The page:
There are only two visitor parking lots in the village and weekends will notably be the toughest to guarantee a spot for your vehicle. Tip for you: try to arrive early around 8am (9am the latest), do your activities/hikes for which the trailheads are in the valley, and visit the further viewpoints/hike trailheads in the off-hours.

When driving in the valley, the road is a one-way, two-laner. Going east is the Southside Drive and the road crosses over the Merced River at three different locations to change course to Northside Drive going west:

  • El Capitan Drive at Cathedral Beach Picnic Area
  • Sentinel Drive at the visitor parking lots, near the Visitor Centre in Yosemite Village
  • the end of Southside Drive at Curry Village

There’s usually a lot of traffic on weekends so as I mentioned before, aim to drive into the valley early in the morning!

Though you could walk the Yosemite Loop Trail just fine in a day, use the public transportation to your advantage! The Yosemite Valley Shuttle runs 7am to 10pm daily and stops every 20-30 minutes at all major, vistapoints, trailheads, stores/eateries and overnight stays in the valley. And it’s completely FREE! Hop on/hop off anywhere and anytime you like to alleviate the effort to get to your different destinations and be able to leave your car at the parking lot for as long as you need in the day. Learn more about the other shuttles, operating dates & times and much more on Yosemite’s public transportation!

Another way of getting around is by using the bike paths. Fortunately, there are bike rental shops in the valley: Yosemite Valley Lodge Bike Rental and Curry Village Bike Rental. Using a bike would be super advantageous if you don’t want to wait in line for the bus, want to stop at any location and not have to worry about the 20-30 minute wait for the shuttle!

Okay! Now that you know how to get to Yosemite, where to book your overnight accommodations, and how to get around the valley, let’s dive into some of the major bucket list items of the national park with your two-day itinerary!

Itinerary

Day 1

Driving into Yosemite National Park might be an utter mess on a Friday afternoon, and finding parking could be an impossible mission (we know from experience!). So my one suggestion – again, because I gotta repeat this! – is to avoid rush hour times and try arriving to the park entrance either at the start of the day or at the tail end and enjoy some sunset views before your night in. For the purpose of getting the most out of your two days, let’s give you a heads start!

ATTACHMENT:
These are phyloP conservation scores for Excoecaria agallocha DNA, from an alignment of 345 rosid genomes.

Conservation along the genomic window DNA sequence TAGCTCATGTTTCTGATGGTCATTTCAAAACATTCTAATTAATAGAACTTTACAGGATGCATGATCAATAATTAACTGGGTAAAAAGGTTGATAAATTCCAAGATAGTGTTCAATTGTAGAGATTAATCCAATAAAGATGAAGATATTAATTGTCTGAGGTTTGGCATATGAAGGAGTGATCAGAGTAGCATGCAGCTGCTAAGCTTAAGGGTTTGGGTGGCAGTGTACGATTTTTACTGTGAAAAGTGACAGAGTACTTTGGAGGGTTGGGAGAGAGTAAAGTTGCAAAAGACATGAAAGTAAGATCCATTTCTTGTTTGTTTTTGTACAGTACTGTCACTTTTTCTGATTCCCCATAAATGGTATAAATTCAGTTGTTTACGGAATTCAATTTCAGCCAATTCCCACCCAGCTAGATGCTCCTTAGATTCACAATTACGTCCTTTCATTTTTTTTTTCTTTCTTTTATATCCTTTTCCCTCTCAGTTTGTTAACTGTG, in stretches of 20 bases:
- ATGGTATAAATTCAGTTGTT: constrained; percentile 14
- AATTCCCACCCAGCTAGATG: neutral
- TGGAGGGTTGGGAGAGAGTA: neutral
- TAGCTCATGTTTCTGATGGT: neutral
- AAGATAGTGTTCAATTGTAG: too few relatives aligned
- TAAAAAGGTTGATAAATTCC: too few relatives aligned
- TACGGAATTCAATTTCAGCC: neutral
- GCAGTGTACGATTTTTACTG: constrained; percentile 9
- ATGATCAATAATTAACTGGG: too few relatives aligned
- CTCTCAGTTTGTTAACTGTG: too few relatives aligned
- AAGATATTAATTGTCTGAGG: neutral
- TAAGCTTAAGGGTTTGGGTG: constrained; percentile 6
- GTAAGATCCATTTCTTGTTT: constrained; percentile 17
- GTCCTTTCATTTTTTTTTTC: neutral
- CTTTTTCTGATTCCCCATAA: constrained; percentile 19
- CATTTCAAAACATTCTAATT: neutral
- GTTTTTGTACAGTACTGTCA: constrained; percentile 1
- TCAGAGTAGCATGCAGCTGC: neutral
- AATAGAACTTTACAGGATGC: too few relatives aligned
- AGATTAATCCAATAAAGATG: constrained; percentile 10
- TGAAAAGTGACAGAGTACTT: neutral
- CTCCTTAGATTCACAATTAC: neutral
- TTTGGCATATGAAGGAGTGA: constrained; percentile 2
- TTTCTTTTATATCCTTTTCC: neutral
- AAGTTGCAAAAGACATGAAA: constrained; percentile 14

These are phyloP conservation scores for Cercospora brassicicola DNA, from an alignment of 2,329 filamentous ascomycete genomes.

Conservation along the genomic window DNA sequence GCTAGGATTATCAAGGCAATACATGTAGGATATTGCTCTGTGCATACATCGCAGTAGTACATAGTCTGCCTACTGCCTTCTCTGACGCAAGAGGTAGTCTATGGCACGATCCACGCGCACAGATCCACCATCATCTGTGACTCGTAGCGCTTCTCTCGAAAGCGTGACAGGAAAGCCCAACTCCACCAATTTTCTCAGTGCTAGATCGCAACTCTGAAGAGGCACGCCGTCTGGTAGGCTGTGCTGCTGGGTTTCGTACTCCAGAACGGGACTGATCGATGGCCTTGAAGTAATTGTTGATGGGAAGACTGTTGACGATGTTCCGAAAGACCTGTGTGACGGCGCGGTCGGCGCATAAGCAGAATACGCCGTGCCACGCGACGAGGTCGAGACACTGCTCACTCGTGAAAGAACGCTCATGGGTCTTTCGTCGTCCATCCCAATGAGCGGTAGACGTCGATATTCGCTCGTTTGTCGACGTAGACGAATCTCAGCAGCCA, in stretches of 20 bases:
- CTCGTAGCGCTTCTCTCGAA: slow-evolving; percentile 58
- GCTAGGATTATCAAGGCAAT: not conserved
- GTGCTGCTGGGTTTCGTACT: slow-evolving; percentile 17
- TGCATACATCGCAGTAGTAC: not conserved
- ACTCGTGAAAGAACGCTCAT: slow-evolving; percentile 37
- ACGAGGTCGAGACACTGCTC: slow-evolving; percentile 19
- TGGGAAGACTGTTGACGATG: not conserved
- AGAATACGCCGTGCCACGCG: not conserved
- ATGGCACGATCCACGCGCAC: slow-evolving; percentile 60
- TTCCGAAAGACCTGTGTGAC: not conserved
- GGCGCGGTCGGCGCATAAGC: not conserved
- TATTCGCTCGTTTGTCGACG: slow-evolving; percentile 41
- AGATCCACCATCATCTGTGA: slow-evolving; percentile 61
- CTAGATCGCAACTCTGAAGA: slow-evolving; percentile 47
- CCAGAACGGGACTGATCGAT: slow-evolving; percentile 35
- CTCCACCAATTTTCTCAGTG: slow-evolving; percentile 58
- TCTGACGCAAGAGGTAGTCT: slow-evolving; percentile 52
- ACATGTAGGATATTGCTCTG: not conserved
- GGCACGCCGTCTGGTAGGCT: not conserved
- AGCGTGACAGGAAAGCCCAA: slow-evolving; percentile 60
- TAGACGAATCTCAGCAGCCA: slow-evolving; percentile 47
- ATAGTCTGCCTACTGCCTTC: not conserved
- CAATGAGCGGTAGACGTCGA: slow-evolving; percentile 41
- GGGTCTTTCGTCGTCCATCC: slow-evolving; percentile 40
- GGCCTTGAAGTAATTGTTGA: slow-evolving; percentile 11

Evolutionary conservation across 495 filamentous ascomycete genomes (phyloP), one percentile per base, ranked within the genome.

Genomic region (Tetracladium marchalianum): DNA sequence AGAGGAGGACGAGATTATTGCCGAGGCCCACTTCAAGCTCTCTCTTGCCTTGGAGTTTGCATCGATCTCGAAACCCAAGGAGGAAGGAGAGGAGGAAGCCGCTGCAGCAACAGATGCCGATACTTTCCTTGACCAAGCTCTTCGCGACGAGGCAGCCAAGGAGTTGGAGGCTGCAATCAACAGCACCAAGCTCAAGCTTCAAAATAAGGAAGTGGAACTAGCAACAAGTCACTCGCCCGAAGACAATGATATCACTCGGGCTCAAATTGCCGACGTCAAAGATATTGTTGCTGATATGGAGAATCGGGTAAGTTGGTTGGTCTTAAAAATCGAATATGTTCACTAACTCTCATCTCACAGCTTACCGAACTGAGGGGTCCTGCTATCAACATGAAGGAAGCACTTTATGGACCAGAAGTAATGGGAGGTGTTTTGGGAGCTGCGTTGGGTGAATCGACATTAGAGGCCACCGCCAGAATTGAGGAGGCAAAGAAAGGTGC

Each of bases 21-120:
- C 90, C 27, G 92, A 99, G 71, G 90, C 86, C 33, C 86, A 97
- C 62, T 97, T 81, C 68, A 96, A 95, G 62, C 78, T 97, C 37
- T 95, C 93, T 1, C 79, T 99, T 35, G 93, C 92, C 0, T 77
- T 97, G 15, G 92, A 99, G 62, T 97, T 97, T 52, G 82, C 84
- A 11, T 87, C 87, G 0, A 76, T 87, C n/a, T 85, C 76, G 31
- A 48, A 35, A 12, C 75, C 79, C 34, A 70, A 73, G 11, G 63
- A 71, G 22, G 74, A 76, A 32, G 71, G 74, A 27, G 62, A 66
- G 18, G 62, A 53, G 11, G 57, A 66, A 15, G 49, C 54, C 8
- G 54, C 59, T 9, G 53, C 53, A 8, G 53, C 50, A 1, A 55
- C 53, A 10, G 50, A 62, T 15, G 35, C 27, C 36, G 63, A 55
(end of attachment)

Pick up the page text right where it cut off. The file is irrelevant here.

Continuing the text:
7am – Tunnel View

The two most iconic, must-visit lookouts in the park that are accessible by car are Tunnel View and Glacier Point. These two locations were definite “pinch me, I’m dreaming” moments! To make your first-time experiences all the more worthwhile would be to catch a beautiful sunrise over the valley from these too vistas. Arriving before sunrise is prime time for photographers so you’ll catch the view that even the professionals are seeking. For day 1, make the drive up Wawona Road (Highway 41) till you reach Wawona Tunnel and enjoy your first breathtaking sight of Half Dome, El Capitan and Bridalveil Fall.

7:30am – Bridalveil Fall

Driving back east towards Yosemite Valley, you’ll spot the parking lot for Bridalveil Fall on your right prior to where Wawona Road merges onto Southside Drive. Park here for a short walk across Bridalveil Creek to the base of the 620-ft waterfall you spotted at the top of Tunnel View. Be cautious stepping on the boulders as they do get wet and slippery! The mist might from the fall be very strong and could drench you in water during peak waterfall months.